Following protests and rioting in Berkeley, California last week over a scheduled — and then cancelled — appearance by conservative provocateur Milo Yiannopoulos that brought condemnation from President Donald Trump, and new executive orders signed this week including one aimed at “preventing violence” against law enforcement, many are wondering how aggressively the new administration plans on targeting activism against it.
While the action in Berkeley got more attention, last week also saw the publication of a new in-depth investigation from The Intercept into the Federal Bureau of Investigation’s “secret rules” and the extensive capabilities it developed largely unopposed during the Obama years, which Trump has now inherited.
New revelations from the investigation include that the FBI can bypass its own rules to infiltrate organizations it deems “illegitimate,” that it continues to employ fairly loose guidelines when it comes to recruiting informants and paying them, and new details of how its surveillance databases and agent provocateur online trolling operations work.
In other related news at the state level, in New Jersey the state’s Office of Homeland Security and Preparedness has elevated the categories of “black separatist extremists” and “anarchist extremists” from a “low” threat level to “moderate” in its 2017 Terrorism Threat Assessment, putting them at the same “threat level” as ISIS and al Qaeda.
A document jointly prepared by the FBI and Department of Homeland Security (DHS) dated April 2016 and marked “for official use only” but subsequently published, meanwhile, shows an increased level of attention being paid by federal law enforcement authorities to the alleged “anarchist extremist” threat.
The FBI/DHS document compares “anarchist extremist movements” within and outside of the U.S. It notes that the “vast majority of US anarchist extremist attacks targeted property” compared to “foreign anarchist extremists’ greater willingness to use more violent tactics” targeting people. Despite its rhetoric about “extremists” the document seems to suggest that some anarchists do not qualify as such, even if they actually break laws rather than simply opposing them in principle.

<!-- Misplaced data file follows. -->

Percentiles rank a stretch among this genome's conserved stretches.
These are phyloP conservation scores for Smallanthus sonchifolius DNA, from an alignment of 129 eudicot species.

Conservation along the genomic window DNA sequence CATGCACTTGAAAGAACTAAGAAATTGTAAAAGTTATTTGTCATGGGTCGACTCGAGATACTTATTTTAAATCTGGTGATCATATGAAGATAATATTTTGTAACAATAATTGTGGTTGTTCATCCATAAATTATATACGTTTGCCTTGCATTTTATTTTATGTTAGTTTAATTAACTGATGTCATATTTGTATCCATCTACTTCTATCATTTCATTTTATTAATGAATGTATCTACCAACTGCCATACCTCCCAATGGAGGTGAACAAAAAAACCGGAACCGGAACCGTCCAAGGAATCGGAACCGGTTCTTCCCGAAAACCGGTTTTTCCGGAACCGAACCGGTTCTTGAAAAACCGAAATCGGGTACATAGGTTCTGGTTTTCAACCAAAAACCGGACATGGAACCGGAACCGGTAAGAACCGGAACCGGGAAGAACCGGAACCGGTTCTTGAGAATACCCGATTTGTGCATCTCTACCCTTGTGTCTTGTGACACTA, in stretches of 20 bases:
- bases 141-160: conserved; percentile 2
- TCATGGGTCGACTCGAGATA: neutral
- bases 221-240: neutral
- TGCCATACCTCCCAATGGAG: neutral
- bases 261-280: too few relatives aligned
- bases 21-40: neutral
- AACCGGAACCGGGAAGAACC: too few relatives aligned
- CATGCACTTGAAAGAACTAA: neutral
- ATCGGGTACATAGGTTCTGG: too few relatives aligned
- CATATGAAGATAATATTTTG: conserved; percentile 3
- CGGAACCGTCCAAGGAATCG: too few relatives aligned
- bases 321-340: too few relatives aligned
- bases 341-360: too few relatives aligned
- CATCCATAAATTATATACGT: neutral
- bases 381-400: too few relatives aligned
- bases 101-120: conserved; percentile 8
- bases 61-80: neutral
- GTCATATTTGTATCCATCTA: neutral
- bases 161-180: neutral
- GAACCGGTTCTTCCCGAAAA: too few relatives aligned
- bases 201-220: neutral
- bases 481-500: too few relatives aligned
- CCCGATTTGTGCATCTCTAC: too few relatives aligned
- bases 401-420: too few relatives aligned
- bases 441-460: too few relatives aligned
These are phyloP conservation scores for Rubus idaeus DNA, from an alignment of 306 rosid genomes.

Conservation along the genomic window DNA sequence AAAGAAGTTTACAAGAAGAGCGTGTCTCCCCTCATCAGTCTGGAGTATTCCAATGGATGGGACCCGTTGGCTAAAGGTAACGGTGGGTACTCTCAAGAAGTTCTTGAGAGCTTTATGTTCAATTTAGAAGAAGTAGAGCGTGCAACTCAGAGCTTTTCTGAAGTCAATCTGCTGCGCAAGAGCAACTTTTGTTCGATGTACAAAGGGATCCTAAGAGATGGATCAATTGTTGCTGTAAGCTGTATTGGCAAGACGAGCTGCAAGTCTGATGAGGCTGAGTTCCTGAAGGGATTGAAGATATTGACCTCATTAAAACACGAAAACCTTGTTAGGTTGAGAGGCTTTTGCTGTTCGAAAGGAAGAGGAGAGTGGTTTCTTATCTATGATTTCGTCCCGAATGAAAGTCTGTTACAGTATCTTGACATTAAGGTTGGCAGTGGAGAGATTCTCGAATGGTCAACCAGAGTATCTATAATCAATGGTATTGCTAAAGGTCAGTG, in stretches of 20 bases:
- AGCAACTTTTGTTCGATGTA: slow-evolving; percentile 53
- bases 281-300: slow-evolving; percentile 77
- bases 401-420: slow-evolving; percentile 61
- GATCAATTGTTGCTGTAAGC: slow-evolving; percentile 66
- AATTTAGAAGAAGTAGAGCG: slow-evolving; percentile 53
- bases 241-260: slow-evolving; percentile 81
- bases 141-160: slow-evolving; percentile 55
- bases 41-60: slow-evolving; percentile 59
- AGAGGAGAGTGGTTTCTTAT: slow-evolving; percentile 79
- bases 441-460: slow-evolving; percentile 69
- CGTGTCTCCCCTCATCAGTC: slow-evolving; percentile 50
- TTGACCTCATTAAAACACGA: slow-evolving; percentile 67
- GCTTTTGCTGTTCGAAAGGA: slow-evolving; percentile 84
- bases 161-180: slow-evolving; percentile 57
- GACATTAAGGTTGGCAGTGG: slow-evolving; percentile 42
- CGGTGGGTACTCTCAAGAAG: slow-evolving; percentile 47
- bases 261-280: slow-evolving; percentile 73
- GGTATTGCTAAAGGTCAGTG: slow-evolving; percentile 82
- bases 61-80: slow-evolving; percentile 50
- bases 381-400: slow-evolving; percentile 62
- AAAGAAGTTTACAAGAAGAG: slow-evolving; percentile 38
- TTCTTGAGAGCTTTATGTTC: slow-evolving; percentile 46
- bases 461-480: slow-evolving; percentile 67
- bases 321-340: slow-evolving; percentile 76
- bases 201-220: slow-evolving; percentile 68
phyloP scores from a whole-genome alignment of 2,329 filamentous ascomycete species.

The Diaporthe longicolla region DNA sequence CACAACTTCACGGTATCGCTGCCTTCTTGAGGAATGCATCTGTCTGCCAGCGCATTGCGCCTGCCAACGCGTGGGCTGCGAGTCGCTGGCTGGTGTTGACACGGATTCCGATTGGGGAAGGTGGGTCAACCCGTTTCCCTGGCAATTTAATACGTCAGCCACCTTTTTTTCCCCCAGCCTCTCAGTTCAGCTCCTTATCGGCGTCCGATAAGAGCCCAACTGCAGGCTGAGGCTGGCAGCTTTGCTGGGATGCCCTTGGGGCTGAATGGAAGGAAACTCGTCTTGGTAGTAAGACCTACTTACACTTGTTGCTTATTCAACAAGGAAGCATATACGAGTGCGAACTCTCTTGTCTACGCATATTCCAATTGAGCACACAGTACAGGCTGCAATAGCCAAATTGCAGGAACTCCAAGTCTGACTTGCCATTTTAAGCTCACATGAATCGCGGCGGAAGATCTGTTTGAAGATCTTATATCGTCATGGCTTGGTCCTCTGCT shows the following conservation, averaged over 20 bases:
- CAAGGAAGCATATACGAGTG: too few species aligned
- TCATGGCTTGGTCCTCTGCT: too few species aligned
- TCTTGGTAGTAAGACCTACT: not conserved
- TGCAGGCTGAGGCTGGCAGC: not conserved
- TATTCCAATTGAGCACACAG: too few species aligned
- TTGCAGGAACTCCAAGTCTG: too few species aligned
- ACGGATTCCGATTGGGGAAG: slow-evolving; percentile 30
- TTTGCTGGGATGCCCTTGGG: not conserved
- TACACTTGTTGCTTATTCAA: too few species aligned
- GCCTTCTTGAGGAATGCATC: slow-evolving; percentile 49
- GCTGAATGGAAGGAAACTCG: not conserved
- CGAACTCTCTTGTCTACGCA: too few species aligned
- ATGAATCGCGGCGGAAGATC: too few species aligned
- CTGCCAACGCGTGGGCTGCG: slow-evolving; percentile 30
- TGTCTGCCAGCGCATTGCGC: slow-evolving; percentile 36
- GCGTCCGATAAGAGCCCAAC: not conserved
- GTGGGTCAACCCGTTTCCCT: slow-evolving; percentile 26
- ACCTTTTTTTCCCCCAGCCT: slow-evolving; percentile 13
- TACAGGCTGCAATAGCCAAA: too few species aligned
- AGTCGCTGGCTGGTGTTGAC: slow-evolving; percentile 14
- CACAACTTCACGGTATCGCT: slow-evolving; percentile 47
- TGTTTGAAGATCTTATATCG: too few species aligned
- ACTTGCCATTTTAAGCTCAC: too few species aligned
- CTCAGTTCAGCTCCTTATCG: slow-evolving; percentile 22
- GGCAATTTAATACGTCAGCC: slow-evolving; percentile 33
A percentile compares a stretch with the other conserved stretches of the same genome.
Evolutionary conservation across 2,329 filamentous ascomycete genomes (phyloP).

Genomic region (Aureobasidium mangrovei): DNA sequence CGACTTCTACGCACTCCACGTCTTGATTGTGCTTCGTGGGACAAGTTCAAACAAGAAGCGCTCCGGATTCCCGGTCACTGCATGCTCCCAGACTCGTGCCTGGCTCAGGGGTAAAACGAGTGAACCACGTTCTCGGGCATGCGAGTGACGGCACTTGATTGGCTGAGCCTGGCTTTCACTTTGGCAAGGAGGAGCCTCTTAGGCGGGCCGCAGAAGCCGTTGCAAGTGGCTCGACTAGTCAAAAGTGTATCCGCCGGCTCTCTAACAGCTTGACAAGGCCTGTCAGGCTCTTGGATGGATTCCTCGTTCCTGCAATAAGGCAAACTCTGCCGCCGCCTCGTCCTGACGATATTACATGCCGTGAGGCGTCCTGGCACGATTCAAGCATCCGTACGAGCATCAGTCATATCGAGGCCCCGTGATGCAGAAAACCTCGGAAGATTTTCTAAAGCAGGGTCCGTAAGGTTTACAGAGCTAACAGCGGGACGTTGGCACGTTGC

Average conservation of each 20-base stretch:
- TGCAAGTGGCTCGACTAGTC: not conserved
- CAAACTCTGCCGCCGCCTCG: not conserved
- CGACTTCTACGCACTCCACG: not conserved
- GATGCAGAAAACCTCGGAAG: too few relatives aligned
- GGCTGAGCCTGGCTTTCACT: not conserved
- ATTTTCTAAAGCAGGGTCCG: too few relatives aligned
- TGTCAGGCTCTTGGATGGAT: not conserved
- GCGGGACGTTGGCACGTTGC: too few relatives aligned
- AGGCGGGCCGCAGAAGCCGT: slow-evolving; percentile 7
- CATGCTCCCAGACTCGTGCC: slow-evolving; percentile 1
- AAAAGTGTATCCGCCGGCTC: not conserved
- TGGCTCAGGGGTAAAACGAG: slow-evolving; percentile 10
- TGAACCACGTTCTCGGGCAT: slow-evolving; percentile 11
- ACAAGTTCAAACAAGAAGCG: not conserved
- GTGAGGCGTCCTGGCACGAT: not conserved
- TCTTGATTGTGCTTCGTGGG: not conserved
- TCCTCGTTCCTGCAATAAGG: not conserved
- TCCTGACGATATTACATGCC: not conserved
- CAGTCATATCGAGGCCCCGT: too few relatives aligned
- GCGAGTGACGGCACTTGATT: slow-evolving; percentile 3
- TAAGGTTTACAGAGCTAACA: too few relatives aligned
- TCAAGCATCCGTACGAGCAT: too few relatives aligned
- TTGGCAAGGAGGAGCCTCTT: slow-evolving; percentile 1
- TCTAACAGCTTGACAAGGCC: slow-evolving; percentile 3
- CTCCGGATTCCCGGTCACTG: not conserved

“Within the United States, criminal acts by anarchist extremists—as well as the larger anarchist movement—tend to be low-level, non-violent incidents, such as vandalisms—and when US-based anarchist extremists commit violent acts they are generally aimed at property, based on the reviewed incidents,” the document states.
Despite the nearly exclusive focus of U.S. anarchist “violence” on property rather than people (96 percent of incidents, according to the FBI/DHS report) the document nonetheless goes on to list various scenarios that “could potentially lead US anarchist extremists to adopt more violent tactics.”
Last week’s protest in Berkeley saw a large contingent of activists using the “black bloc” tactic of covering their faces and dressing in all black to blend in with a crowd before and after committing illegal acts such as property destruction, or simply to provide cover for others taking such actions. While those who use the black bloc tactic are sometimes accused of “infiltrating” protests, perhaps a more troubling aspect of the tactic is its vulnerability to infiltration itself by police provocateurs.
At last week’s protest in Berkeley, coincidentally, not only property destruction but a greater degree of violence against people was reported, certainly compared to the proportions of violent “extremist” action undertaken by U.S. anarchists as reported in last year’s FBI/DHS study. Milo Yiannopoulos — meanwhile, who has built an entire brand around generating outrage and protest in liberal college towns where he makes appearances — has already announced plans to return to Berkeley, “hopefully within the next few months.”
At a time when the federal government is under full Republican control, and the new administration has already declared its strong support for “law and order” and appears to be actively weighing a crackdown on political activism, anarchist activists, among others, might want to pick their battles carefully. Yiannopoulos’ speech may offend, but he hasn’t been physically violent and given the president’s support for him, responding to offensive speech with violence seems likely to end badly for those who are offended.
While some activists might not like what others have to say and feel tempted to try to silence them, especially when their favored party holds political power, they should certainly also be able to recognize the importance of defending people’s right to speak their mind openly, especially when it is activists themselves that the government seems eager to label as “extremists” based on their political leanings. Freedom of speech, after all, is a double-edged sword.
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